Scientists confirm fears over carbon copy babies
30 August 2000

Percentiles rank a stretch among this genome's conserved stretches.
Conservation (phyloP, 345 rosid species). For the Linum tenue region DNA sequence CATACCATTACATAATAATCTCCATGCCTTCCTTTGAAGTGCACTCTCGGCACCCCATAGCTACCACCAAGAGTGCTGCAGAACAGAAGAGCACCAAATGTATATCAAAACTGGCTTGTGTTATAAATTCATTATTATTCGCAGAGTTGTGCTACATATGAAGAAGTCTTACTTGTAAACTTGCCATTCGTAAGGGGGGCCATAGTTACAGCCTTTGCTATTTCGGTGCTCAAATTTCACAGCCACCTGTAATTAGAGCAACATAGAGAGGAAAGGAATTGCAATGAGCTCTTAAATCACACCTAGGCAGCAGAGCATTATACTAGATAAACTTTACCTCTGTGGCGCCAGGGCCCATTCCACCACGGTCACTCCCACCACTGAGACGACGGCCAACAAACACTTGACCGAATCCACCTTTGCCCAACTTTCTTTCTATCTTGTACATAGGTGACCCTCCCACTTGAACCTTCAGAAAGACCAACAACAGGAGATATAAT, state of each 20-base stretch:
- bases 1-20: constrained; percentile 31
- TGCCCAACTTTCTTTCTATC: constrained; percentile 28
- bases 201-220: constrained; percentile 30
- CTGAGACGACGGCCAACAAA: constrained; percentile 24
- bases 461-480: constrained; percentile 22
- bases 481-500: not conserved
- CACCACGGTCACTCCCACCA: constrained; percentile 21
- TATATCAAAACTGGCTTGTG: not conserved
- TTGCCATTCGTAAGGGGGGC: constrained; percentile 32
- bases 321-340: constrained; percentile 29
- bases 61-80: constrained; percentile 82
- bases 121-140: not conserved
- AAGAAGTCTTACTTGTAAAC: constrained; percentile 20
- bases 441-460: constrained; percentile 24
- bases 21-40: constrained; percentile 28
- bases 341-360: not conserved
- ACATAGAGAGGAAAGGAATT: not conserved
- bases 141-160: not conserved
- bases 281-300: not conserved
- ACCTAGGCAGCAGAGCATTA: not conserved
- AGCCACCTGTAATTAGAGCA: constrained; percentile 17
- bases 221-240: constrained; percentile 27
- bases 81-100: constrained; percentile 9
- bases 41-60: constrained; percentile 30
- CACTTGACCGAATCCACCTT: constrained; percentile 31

Scientists confirm fears over carbon-copy babies Westminster, 30 August, 2000--A survey of medical scientists has confirmed pro-life activists' fears that cloned human babies will become a reality in the near future. Most respondents to the survey, published in today's Independent, agreed that the introduction of cloning for spare body-parts would mean that cloning for reproductive purposes would follow shortly. Paul Tully, general secretary of the Society for the Protection of Unborn Children, said: "Once you allow cloning techniques to be conducted to generate embryos in the laboratory, someone will want to bring a clone to birth. This shows the Donaldson committee's glossy report-welcomed by the Government last week-to be a fiasco. The proposal to allow research into human cloning to go ahead, but to ban the birth of cloned babies, appears in the light of this survey to be an elaborate sham." In May, SPUC had said: "Despite current assurances from scientists that such cloning is not on the agenda, it would be impossible to prevent all proliferation of technology to less scrupulous countries and individuals. Many complications and problems would then result." (press release, 16 May 2000) Mr. Tully went on to say: "This survey demonstrates the contempt that the pro-cloning scientists and politicians have for public opinion. They know that public opinion, both domestic and international, is strongly opposed to human cloning and they are trying to soften it up. All forms of human cloning involve undermining human dignity and are unacceptable. We are equally opposed to cloning for research and other purposes, but this survey confirms our fears about the intentions of scientists. Reproductive cloning could have disturbing effects on the whole of society." SPUC has called for the withdrawal of the British Government's acceptance of the Donaldson report which recommends that human cloning be allowed. It will be writing to opposition MPs to brief them on the government's legislative intentions on cloning.